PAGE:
For Improv Everywhere’s latest mission 23 actors and 2 dogs infiltrated a public space and went on “mute” at coordinated intervals. The mission took place near the northern entrance to Prospect Park in Park Slope, Brooklyn. The Mute Button was produced by Improv Everywhere as part of the Guggenheim Museum exhibition stillspotting nyc.
For our latest mission we had several hundred agents spend a day at Coney Island / Brighton Beach wearing black tie attire. We covered a mile-long stretch of beach with a diverse group of people of all ages (from babies to sixty-somethings) laying out, playing games, and swimming in the ocean, all in formal wear. Agents were instructed to find cheap tuxedos and ball gowns at thrift stores for the occasion.
(Watch No Underwear Subway Ride Uncensored in HD on YouTube)
edited by Matt Adams / song by Tyler Walker
In case you didn’t get the memo, the Improv Everywhere video we posted last week was an April Fool’s Day hoax.
Read all about it: No Underwear Uncensored
(No Underwear Subway Ride in HD on YouTube)
For our latest mission, over 1,000 people rode the subway without underwear or pants in New York City. Our annual No Pants Subway Ride has been a tradition for years, and we decided it was time to up the ante. Riders spread out over four different subway lines to surprise and delight everyday New Yorkers riding the train. Enjoy the video first and then go behind the scenes with our mission report and photos. We have blurred out the private parts of all the riders to keep the documentation safe for work.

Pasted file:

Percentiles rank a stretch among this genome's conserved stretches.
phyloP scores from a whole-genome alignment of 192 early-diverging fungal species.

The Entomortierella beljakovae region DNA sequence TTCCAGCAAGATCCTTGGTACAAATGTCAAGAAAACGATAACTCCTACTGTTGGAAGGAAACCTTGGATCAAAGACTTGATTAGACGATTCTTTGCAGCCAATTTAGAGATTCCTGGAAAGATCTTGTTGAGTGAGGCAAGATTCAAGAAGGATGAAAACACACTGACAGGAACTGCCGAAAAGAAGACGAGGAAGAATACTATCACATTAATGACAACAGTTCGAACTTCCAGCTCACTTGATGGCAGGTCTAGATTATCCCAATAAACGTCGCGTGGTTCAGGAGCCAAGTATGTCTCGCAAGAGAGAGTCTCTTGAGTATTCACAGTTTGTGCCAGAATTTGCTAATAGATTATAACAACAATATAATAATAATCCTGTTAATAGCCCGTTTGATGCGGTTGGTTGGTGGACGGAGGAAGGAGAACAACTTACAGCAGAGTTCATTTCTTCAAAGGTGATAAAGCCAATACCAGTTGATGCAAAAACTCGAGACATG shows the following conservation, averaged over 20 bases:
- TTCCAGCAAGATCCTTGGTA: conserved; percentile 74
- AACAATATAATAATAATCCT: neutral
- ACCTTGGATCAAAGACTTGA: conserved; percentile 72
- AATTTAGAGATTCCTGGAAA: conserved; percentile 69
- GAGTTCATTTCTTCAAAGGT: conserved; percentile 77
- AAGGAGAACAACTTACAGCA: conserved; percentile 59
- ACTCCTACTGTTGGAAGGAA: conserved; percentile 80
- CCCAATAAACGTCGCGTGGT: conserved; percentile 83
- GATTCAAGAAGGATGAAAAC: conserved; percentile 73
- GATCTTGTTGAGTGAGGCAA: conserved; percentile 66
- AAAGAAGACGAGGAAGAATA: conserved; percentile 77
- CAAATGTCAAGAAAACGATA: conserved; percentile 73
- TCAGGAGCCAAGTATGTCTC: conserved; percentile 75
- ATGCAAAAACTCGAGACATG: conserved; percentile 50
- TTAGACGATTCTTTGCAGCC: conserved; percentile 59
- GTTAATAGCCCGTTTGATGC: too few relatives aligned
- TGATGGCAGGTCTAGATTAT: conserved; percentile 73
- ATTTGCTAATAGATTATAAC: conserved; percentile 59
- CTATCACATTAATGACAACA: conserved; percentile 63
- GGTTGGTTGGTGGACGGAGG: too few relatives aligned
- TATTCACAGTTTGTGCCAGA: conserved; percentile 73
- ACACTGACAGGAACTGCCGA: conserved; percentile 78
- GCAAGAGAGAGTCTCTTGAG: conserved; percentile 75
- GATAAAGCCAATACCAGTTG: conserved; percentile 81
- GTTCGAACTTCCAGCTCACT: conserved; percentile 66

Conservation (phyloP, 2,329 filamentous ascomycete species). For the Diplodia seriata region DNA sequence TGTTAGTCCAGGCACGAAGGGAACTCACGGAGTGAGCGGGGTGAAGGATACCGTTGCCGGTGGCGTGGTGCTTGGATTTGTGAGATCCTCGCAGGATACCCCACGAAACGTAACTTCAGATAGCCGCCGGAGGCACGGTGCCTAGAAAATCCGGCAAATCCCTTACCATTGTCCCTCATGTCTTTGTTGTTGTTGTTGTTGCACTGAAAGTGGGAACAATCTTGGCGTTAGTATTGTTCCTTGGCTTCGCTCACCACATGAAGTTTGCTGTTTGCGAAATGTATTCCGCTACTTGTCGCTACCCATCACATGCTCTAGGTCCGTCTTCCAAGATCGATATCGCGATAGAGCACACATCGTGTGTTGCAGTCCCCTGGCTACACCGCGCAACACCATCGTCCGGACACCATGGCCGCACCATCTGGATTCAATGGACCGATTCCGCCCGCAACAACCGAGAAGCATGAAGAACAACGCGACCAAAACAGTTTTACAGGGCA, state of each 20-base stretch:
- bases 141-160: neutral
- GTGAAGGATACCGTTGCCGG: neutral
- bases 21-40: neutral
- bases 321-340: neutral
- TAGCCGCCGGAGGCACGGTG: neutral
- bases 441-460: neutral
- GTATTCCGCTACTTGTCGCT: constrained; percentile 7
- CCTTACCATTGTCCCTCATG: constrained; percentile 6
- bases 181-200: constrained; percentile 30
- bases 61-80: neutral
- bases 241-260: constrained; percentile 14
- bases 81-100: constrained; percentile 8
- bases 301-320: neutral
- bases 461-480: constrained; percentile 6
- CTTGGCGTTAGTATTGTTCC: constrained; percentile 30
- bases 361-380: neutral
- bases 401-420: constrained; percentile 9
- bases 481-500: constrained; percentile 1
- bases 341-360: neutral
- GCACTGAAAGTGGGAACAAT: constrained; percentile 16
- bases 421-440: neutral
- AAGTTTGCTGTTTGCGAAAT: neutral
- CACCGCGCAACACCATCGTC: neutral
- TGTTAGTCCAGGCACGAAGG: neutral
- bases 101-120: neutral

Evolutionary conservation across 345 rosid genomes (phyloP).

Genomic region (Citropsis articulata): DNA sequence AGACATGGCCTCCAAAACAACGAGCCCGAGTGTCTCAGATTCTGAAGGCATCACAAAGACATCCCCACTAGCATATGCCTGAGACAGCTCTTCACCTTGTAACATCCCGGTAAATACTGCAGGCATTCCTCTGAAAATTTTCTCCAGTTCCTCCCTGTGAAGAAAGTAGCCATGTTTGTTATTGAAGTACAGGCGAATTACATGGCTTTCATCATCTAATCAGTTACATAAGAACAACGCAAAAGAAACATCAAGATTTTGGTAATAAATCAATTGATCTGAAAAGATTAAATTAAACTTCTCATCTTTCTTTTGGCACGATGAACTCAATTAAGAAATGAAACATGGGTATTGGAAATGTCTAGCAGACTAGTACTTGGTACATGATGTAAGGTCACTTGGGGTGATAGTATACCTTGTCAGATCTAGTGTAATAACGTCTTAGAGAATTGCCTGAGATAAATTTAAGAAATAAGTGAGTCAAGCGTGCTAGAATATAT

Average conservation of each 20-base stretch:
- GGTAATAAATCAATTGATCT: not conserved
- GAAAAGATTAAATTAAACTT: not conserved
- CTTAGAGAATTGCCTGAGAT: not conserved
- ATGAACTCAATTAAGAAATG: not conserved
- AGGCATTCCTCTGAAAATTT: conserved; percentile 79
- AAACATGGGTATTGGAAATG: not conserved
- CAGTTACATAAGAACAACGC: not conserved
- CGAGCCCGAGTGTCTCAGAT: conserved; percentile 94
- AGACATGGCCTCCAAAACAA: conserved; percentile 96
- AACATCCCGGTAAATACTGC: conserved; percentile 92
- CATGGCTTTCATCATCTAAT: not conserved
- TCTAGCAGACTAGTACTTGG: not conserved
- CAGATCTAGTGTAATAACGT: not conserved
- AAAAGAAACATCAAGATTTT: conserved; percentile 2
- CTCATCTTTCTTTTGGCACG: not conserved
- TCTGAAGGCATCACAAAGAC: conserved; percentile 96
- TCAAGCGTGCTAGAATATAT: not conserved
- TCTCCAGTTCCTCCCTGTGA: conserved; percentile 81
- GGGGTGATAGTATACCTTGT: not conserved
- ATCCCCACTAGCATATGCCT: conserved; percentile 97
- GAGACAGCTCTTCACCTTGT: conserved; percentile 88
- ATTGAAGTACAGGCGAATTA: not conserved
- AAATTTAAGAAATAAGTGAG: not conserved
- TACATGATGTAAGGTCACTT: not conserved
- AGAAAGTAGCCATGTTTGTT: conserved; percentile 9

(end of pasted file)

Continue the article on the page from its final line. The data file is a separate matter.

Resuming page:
(No Pants Subway Ride 2010 in HD on YouTube)
From Improv Everywhere:
On Sunday, January 10th, 2010 over 5,000 people took off their pants on subways in 44 cities around the world. In New York, the 9th Annual No Pants! Subway Ride had over 3,000 participants, spread out over six meeting points and ten subway lines.
See the full report and photos: No Pants Subway Ride 2010
For Improv Everywhere’s latest mission, over 2,000 people walked “invisible dogs” down the streets of Brooklyn on a Sunday afternoon. The leashes were on loan from the current owner of 51 Bergen Street, the factory space where the invisible dog toy was invented in the 1970s. Participants of all ages spread out from Red Hook to Brooklyn Heights, very seriously walking their very silly dogs.